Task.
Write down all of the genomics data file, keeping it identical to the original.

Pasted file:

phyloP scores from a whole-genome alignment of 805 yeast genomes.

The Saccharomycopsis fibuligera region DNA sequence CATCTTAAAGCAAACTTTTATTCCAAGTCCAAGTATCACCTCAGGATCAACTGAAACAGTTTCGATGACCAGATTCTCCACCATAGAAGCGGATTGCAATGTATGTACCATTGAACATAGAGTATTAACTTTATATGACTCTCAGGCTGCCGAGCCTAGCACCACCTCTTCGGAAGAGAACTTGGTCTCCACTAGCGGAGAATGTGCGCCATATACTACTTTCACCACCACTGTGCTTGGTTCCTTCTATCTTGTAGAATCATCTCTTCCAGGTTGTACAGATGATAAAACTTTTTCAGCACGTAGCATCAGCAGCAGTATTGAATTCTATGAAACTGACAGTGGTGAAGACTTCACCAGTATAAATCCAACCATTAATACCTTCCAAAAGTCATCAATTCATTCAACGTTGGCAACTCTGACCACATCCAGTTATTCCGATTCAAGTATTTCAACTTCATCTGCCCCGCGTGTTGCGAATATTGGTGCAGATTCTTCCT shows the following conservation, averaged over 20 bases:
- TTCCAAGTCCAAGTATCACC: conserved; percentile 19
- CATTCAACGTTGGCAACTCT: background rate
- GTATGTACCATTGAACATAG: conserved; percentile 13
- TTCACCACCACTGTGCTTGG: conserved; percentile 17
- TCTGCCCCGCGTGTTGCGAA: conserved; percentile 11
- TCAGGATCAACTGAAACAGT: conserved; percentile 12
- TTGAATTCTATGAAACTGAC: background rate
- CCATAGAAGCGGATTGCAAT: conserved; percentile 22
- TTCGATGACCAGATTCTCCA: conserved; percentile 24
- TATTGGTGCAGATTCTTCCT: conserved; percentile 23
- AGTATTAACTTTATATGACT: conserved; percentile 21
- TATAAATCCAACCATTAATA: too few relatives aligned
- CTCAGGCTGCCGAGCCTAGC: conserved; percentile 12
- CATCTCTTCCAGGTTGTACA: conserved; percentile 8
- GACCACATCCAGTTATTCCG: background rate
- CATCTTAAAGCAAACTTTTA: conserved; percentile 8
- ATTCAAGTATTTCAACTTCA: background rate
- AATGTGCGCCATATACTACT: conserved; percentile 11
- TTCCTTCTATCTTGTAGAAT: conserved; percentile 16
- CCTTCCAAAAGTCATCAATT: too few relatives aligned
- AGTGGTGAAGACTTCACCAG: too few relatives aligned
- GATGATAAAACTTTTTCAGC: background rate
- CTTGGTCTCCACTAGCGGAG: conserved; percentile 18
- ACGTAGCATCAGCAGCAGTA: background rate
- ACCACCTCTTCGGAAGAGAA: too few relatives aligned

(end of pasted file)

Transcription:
phyloP scores from a whole-genome alignment of 805 yeast genomes.

The Saccharomycopsis fibuligera region DNA sequence CATCTTAAAGCAAACTTTTATTCCAAGTCCAAGTATCACCTCAGGATCAACTGAAACAGTTTCGATGACCAGATTCTCCACCATAGAAGCGGATTGCAATGTATGTACCATTGAACATAGAGTATTAACTTTATATGACTCTCAGGCTGCCGAGCCTAGCACCACCTCTTCGGAAGAGAACTTGGTCTCCACTAGCGGAGAATGTGCGCCATATACTACTTTCACCACCACTGTGCTTGGTTCCTTCTATCTTGTAGAATCATCTCTTCCAGGTTGTACAGATGATAAAACTTTTTCAGCACGTAGCATCAGCAGCAGTATTGAATTCTATGAAACTGACAGTGGTGAAGACTTCACCAGTATAAATCCAACCATTAATACCTTCCAAAAGTCATCAATTCATTCAACGTTGGCAACTCTGACCACATCCAGTTATTCCGATTCAAGTATTTCAACTTCATCTGCCCCGCGTGTTGCGAATATTGGTGCAGATTCTTCCT shows the following conservation, averaged over 20 bases:
- TTCCAAGTCCAAGTATCACC: conserved; percentile 19
- CATTCAACGTTGGCAACTCT: background rate
- GTATGTACCATTGAACATAG: conserved; percentile 13
- TTCACCACCACTGTGCTTGG: conserved; percentile 17
- TCTGCCCCGCGTGTTGCGAA: conserved; percentile 11
- TCAGGATCAACTGAAACAGT: conserved; percentile 12
- TTGAATTCTATGAAACTGAC: background rate
- CCATAGAAGCGGATTGCAAT: conserved; percentile 22
- TTCGATGACCAGATTCTCCA: conserved; percentile 24
- TATTGGTGCAGATTCTTCCT: conserved; percentile 23
- AGTATTAACTTTATATGACT: conserved; percentile 21
- TATAAATCCAACCATTAATA: too few relatives aligned
- CTCAGGCTGCCGAGCCTAGC: conserved; percentile 12
- CATCTCTTCCAGGTTGTACA: conserved; percentile 8
- GACCACATCCAGTTATTCCG: background rate
- CATCTTAAAGCAAACTTTTA: conserved; percentile 8
- ATTCAAGTATTTCAACTTCA: background rate
- AATGTGCGCCATATACTACT: conserved; percentile 11
- TTCCTTCTATCTTGTAGAAT: conserved; percentile 16
- CCTTCCAAAAGTCATCAATT: too few relatives aligned
- AGTGGTGAAGACTTCACCAG: too few relatives aligned
- GATGATAAAACTTTTTCAGC: background rate
- CTTGGTCTCCACTAGCGGAG: conserved; percentile 18
- ACGTAGCATCAGCAGCAGTA: background rate
- ACCACCTCTTCGGAAGAGAA: too few relatives aligned